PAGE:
Alexander the Great. Amy Winehouse. Eleanor Roosevelt. Cardi B. David Bowie. Drew Barrymore. Marilyn Monroe. Joan Crawford. Freddie Mercury. Frida Kahlo. James Dean. Lady Gaga. Miley Cyrus. All of these notable figures from history and popular culture have one thing in common: they all identified or identify as bisexual.
Bisexuality is defined by the American Psychological Association as “people who have the capacity to form attraction and/or relationships to more than one gender.” Gallup revealed three out of five LGBTQ+ Americans identify as bisexual in a survey conducted earlier this year, resulting in bisexuals being dubbed by many researchers the “invisible majority” within the LGBTQ+ community.
However, bisexuality has historically been overlooked, ignored and/or discounted by, not just cis, heterosexual society, but by the LGBTQ+ community itself. The San Francisco report found that bisexual people are consistently “ignored, discriminated against, demonized, or rendered invisible by both the heterosexual world and the lesbian and gay communities. Often, the entire sexual orientation is branded as invalid, immoral or irrelevant.”
In an article found in TIME magazine, many “toxic misconceptions” have surrounded bisexual people, including labeling bisexuals as promiscuous and unfaithful, confused or experimenting, lying about their orientation for attention, or simply identifying as bisexual for “the trend.”
A 2019 study showed a majority of people who identify as bisexual experience bi-negativity “from both heterosexuals and lesbian and gay individuals, as well as the LGBTQ community more broadly.”
In an interview with The Hill, V Varun Chaudhry, a cultural anthropologist at Brandeis University who studies gender and sexuality, shared her thoughts on the matter. “There’s this assumption that you’re either gay or straight and you will ultimately fall to one side or the other. People might say, ‘Oh, you’re not really committed to this relationship because your last partner was the other gender.’”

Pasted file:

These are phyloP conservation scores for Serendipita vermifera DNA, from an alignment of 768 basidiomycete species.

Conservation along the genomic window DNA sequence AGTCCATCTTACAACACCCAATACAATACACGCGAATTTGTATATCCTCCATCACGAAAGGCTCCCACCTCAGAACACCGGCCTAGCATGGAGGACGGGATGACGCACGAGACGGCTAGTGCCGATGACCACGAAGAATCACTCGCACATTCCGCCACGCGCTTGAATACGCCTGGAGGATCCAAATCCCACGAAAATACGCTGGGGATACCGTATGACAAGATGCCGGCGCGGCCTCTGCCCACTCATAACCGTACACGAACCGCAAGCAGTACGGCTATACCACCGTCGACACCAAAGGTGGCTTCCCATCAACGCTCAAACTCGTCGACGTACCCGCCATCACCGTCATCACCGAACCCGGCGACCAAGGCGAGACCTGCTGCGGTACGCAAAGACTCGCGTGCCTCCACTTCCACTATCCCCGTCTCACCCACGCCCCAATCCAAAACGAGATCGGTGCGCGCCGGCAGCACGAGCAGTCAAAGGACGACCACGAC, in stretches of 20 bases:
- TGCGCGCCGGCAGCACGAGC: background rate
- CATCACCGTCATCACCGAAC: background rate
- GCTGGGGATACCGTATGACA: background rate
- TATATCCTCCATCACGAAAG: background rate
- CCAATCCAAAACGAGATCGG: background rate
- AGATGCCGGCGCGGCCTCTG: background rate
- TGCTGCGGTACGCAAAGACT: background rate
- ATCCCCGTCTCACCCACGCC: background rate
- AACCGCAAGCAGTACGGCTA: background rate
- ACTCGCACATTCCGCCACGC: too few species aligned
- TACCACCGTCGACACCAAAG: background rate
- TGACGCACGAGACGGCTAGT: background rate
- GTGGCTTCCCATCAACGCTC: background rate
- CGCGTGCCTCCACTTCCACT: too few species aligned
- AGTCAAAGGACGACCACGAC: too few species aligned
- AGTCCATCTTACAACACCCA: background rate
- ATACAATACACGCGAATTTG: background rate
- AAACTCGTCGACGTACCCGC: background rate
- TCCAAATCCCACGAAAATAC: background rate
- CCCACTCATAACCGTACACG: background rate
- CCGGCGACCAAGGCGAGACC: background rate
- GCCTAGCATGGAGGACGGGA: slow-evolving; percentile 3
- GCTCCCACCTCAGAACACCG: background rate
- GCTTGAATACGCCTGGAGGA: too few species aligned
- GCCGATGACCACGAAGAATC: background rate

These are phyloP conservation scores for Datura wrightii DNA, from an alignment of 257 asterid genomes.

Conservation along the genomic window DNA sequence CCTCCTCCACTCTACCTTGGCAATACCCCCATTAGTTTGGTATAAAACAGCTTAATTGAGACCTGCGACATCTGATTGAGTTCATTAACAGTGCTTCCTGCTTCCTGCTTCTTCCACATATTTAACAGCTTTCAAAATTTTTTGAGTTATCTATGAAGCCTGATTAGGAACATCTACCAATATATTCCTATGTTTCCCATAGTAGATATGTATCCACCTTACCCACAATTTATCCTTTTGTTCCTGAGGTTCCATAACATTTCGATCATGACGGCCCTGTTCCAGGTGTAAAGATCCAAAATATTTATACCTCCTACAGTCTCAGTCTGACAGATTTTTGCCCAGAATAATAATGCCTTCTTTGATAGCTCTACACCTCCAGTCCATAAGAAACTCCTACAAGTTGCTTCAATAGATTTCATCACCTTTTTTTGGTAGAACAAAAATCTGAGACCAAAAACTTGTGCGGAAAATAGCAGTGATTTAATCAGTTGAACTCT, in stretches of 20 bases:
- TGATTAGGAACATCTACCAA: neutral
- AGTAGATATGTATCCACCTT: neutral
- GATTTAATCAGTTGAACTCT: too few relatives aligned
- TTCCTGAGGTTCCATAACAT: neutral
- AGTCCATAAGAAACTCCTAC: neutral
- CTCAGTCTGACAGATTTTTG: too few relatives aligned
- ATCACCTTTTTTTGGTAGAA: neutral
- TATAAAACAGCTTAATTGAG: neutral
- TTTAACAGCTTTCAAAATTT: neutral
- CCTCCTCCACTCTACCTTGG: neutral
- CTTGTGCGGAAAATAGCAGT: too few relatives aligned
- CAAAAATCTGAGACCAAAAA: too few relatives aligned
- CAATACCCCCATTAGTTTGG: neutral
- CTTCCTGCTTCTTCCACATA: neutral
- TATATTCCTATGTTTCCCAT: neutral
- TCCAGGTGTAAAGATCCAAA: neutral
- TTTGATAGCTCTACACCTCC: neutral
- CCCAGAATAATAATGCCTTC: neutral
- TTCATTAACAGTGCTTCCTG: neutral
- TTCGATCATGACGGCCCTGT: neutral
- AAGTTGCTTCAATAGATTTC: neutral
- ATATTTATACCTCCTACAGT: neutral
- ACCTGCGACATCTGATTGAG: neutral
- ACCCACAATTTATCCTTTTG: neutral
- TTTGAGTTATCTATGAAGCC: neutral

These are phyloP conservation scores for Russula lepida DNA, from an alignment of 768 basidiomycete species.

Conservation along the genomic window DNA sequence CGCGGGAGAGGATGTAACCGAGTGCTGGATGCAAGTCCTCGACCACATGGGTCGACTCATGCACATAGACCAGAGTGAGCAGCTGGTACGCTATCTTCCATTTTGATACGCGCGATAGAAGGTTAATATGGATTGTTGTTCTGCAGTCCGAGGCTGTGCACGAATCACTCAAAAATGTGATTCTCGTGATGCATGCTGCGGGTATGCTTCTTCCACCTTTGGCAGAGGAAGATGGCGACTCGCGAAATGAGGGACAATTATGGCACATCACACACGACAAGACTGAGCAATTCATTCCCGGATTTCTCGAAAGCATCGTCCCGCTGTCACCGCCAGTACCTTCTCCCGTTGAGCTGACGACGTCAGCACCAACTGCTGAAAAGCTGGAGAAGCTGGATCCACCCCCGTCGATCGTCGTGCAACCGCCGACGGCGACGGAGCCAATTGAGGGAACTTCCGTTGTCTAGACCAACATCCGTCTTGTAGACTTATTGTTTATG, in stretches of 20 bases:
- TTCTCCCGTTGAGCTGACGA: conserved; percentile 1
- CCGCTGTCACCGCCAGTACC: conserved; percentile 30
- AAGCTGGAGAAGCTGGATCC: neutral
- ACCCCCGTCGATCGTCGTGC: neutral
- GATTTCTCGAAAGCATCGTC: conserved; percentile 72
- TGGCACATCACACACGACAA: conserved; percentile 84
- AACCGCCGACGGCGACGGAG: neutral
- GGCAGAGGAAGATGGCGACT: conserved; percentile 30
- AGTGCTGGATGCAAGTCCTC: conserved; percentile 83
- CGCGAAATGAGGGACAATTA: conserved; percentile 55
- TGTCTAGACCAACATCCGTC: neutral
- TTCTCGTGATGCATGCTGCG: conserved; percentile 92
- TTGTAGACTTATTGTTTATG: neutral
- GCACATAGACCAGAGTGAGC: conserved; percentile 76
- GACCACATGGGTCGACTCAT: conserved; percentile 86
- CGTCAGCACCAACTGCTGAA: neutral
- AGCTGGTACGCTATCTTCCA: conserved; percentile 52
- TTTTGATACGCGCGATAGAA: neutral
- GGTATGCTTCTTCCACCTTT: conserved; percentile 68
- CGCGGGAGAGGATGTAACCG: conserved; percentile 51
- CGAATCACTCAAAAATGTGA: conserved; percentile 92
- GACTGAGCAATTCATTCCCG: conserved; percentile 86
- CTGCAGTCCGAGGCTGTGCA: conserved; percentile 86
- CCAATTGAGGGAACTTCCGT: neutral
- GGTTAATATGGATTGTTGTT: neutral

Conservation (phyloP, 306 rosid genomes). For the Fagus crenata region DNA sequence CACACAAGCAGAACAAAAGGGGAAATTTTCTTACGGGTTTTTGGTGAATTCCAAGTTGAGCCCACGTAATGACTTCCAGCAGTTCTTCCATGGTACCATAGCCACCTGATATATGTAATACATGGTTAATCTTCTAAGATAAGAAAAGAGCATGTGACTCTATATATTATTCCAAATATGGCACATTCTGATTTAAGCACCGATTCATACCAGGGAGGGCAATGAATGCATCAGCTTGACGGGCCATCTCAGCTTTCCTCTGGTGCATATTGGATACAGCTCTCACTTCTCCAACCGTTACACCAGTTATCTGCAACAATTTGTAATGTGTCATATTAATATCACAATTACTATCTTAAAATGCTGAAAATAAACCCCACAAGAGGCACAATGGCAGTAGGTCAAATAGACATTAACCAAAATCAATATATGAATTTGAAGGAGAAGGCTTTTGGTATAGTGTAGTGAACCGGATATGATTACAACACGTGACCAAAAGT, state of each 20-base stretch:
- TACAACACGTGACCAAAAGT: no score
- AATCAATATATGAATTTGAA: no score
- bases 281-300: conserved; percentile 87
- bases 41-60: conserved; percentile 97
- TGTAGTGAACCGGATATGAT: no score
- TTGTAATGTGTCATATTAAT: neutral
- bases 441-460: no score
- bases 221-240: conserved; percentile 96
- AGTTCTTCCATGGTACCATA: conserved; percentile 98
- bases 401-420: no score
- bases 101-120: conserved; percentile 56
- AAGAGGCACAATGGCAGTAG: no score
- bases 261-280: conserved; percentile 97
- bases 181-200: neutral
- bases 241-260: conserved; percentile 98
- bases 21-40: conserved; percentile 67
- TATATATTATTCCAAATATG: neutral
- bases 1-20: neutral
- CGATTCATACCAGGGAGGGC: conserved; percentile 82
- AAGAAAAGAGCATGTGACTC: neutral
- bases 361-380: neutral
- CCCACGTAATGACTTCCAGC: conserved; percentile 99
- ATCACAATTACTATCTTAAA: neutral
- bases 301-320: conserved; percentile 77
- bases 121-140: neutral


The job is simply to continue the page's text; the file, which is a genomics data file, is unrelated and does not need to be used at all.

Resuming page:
According to GLAAD and the Bisexual Resource Center, bisexual-identifying people experience greater levels of anxiety and depression, as well as a higher STI contraction rate than their heterosexual, gay and lesbian peers.
Bisexual Visibility Week is celebrated every year from September 16 through September 23, and it serves as a reminder to people in the LGBTQ+ community and its allies that bisexuality is real and valid. Qnotes has created a guide for bisexual history to honor the “invisible majority” in our community.
The psychology behind bisexuality
According to an article written in TIME magazine, one of the earliest researchers to examine bisexuality was Havelock Ellis, a psychologist from the United Kingdom who lived from 1859 until he died in 1939. His case studies, while they did contain some negative stereotypes, were among some of the first to include positive statements regarding queer people. In fact, the first edition of Ellis’s book, “Sexual Inversion,” was ruled “obscene” in an English court because he wrote about queer lives without denouncing or invalidating the queer experience. Ellis had to pitch his book multiple times before it was ultimately published in 1927.
One of the most famous researchers on the topic of sexuality was Alfred Kinsey, a biologist at Indiana University. Kinsey was one of the first researchers to hypothesize a spectrum approach to sexuality, and from this, the Kinsey Scale was born.
The Kinsey Scale is used to categorize sexuality in numbers — zero being strictly heterosexual and six being strictly homosexual. Kinsey’s research shocked the world when his studies with the scale revealed that 25 to 50 percent of people “had homosexual and heterosexual desires.” Kinsey also criticized other researchers who believed people could only be gay or straight, saying human sexuality is made up of “endless intergradations.”